It’s an old story: feeling persecuted and alone, a young man leaves his country for a new and better life. A life full of liberty and possibilities. A life where freedom of speech and thought are welcome and encouraged. A new life in America. But were his expressions welcomed in Colonial Massachusetts? Not quite.
When Roger Williams left England with his wife in 1630, he considered himself a separatist. Although he took Holy Orders in the Church of England, he had become a Puritan at Cambridge, forfeiting any chance at a place of preferment in the Anglican Church. He regarded the Church of England to be corrupt and false. When he arrived in America, he was invited to replace the pastor of the church in Boston, who was returning to England. Finding that it was “an unseparated church”—Puritan yet still aligned with the Church of England—Williams declined.
Williams asserted that the civil magistrates of Boston should not punish any sort of breach of the first five of the Ten Commandments, such as idolatry, Sabbath-breaking, false worship, and blasphemy. Williams believed every individual should be free to follow his own convictions in religious matters. Right from the beginning, he sounded three principles that were central to his subsequent career: Separatism, freedom of religion, and separation of church and state. Williams left Boston for Plymouth because Plymouth was not under the jurisdiction of Governor John Endicott, who blocked his initial move to Salem, a more separatist-minded colony.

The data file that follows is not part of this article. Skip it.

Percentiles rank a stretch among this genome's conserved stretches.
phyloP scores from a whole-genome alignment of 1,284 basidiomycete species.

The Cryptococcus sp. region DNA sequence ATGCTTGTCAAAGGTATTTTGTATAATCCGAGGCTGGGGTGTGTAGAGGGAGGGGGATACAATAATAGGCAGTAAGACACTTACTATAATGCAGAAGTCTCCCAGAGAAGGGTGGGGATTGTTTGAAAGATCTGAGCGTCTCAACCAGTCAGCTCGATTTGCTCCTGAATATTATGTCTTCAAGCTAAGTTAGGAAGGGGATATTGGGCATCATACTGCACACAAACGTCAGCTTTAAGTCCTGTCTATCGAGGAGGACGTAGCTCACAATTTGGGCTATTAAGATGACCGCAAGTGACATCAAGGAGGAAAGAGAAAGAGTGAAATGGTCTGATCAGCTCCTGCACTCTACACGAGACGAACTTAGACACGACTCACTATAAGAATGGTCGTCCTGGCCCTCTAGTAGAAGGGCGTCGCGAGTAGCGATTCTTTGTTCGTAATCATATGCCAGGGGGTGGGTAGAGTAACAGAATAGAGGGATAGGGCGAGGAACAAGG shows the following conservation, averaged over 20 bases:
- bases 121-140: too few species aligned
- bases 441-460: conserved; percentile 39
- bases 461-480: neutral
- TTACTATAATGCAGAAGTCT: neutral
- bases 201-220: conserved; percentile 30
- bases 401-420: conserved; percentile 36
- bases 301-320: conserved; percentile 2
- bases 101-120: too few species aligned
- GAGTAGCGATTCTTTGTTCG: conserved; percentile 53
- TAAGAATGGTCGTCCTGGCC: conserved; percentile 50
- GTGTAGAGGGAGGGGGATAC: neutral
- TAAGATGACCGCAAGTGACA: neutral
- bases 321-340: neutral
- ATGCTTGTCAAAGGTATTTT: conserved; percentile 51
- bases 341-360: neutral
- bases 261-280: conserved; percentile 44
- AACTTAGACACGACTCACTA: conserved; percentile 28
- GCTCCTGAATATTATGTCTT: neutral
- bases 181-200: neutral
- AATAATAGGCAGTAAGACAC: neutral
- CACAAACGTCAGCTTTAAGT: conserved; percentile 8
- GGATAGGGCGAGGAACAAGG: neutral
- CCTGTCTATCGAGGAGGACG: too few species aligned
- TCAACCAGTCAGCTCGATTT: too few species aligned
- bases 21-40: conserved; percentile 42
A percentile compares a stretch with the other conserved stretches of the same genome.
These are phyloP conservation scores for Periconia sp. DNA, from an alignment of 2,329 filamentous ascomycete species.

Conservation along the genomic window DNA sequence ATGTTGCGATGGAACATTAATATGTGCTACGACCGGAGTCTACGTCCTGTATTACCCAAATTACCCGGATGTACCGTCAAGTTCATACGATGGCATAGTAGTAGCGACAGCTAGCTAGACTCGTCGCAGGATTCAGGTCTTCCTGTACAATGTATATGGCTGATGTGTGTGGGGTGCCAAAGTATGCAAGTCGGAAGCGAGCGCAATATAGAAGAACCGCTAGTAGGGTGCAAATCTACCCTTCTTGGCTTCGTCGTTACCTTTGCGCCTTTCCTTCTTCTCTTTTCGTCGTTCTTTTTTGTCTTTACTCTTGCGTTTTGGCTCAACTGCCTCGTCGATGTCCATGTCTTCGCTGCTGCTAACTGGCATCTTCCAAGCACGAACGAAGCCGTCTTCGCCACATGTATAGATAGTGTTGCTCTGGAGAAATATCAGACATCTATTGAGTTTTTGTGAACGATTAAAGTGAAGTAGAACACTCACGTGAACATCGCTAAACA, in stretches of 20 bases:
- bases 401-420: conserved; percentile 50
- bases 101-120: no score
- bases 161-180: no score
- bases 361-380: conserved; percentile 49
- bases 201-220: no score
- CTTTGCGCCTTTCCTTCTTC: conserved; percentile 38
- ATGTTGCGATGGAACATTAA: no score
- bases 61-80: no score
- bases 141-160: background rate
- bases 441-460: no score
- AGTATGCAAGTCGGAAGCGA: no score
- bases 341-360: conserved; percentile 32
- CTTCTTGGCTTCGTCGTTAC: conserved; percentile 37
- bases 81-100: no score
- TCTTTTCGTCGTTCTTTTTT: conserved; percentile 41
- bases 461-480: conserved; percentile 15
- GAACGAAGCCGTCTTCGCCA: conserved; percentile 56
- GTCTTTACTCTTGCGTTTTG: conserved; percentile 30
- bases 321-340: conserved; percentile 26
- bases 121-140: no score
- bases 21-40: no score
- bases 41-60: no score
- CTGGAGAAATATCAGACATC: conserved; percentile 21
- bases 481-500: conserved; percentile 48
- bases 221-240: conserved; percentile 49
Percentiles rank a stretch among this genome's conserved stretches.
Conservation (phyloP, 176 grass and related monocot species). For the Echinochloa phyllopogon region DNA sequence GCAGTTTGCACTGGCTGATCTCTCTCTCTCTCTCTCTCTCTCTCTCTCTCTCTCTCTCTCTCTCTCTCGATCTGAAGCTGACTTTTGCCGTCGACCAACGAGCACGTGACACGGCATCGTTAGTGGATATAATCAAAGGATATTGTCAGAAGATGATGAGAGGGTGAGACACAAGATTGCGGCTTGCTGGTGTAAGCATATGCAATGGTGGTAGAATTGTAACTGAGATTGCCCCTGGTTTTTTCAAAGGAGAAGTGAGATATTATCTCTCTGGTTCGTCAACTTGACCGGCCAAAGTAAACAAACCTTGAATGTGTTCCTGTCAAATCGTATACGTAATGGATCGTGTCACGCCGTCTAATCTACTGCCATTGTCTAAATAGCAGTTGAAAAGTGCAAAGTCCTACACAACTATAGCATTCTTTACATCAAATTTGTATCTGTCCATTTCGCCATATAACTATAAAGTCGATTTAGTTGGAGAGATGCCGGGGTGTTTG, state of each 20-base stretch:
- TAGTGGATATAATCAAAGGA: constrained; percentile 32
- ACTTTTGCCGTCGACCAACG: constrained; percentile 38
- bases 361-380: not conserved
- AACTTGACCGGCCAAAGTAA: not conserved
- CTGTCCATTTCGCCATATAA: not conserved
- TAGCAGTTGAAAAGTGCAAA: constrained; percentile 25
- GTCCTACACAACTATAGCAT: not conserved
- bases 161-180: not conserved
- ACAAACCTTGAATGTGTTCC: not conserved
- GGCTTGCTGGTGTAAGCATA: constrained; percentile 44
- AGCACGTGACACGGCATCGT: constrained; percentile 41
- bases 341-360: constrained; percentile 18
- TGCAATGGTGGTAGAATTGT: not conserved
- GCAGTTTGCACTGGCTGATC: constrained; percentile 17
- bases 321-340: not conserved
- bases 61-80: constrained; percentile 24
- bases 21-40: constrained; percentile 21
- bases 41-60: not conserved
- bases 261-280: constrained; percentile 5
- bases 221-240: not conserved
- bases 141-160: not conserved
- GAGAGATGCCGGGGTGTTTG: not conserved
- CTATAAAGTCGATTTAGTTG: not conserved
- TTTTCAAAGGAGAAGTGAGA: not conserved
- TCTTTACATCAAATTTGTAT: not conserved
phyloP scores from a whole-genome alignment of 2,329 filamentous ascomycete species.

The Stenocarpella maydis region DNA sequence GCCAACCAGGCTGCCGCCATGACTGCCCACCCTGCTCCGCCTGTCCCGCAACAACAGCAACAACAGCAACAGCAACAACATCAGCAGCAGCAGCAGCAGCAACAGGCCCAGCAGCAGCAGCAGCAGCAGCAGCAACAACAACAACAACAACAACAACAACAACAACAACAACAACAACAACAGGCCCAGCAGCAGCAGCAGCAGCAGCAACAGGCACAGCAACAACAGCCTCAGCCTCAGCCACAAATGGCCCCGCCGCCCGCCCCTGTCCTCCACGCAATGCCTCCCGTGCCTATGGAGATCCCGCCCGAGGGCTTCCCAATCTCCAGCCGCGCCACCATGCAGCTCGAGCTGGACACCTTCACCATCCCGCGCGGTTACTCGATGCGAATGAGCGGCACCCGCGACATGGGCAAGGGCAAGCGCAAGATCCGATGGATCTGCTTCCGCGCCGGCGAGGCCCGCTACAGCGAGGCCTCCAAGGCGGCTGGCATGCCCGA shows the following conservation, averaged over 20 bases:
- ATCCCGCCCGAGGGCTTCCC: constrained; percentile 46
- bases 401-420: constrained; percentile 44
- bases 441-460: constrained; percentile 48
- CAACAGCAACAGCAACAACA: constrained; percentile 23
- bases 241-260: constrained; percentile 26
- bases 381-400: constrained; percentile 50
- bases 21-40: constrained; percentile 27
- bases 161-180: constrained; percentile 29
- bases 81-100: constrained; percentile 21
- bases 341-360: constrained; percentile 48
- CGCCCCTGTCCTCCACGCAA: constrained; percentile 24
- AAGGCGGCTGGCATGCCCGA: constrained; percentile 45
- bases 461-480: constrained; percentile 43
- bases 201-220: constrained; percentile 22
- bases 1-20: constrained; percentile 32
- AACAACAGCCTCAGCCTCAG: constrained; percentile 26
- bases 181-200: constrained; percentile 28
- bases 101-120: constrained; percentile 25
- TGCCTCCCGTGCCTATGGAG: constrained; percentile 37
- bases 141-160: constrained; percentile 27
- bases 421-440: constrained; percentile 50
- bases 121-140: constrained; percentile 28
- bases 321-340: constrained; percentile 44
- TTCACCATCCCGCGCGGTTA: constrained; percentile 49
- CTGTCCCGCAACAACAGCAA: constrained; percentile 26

After a time, Williams felt disappointed that the Plymouth church was not sufficiently separated from the Church of England, and his study of the Native Americans had caused him to doubt the validity of the colonial charters. Plymouth Governor Bradford later wrote that Williams fell “into some strange opinions which caused some controversy between the church and him.” In December 1632 Williams wrote a lengthy paper which openly condemned the King’s charters and questioned the right of Plymouth (or Massachusetts) to the land without first buying it from the Indians. Williams’ views placed him in conflict with other members of the colony, as the people of Plymouth realized that his ways of thinking, particularly concerning the Indians, were too liberal for their tastes. After two years, Williams successfully moved to Salem.
The Massachusetts authorities were not pleased to see Williams in Salem, and when they learned of his tract attacking the King and the charters, he was summoned to appear before the General Court in Boston. The issue was smoothed out, and the paper disappeared forever, probably burned. In August of 1634 Williams became acting pastor of the Salem church. He had promised not to raise the issue of the charter again, but he did, with disastrous results.